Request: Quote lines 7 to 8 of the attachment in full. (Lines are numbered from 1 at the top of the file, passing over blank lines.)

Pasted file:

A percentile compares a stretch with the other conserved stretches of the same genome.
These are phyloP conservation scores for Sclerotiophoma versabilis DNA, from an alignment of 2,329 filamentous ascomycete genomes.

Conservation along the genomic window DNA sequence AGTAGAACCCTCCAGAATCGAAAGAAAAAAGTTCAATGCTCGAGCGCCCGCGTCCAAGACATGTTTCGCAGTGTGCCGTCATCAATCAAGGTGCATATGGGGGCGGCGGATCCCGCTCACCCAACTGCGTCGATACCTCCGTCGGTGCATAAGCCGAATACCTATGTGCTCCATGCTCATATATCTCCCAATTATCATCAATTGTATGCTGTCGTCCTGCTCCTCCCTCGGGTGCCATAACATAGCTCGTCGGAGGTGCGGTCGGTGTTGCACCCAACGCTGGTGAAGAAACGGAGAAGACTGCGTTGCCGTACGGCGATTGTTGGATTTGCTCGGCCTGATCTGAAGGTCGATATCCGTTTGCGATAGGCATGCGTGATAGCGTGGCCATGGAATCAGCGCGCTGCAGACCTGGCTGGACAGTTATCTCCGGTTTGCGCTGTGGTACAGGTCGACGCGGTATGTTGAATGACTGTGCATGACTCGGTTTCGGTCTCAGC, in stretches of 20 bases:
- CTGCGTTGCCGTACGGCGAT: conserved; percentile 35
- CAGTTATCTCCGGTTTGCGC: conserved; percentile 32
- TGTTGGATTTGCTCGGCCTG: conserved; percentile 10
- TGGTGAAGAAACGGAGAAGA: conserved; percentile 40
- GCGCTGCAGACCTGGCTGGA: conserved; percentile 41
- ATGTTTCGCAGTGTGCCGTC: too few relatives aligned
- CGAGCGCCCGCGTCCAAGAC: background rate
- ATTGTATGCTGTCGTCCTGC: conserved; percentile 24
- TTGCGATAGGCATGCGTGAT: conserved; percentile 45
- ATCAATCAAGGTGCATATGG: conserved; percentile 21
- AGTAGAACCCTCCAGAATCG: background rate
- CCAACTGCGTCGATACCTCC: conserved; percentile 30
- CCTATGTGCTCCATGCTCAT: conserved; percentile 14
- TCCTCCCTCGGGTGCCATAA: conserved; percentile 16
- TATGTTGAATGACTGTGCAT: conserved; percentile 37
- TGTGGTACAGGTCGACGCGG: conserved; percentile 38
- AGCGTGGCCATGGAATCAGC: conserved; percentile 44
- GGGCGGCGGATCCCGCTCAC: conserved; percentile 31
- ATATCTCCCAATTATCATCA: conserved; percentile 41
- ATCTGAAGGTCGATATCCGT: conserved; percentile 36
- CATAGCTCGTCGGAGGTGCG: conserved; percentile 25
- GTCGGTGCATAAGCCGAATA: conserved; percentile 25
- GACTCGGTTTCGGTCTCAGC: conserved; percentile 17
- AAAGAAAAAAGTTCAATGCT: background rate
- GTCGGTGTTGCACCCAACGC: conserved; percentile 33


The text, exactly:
- TGGTGAAGAAACGGAGAAGA: conserved; percentile 40
- GCGCTGCAGACCTGGCTGGA: conserved; percentile 41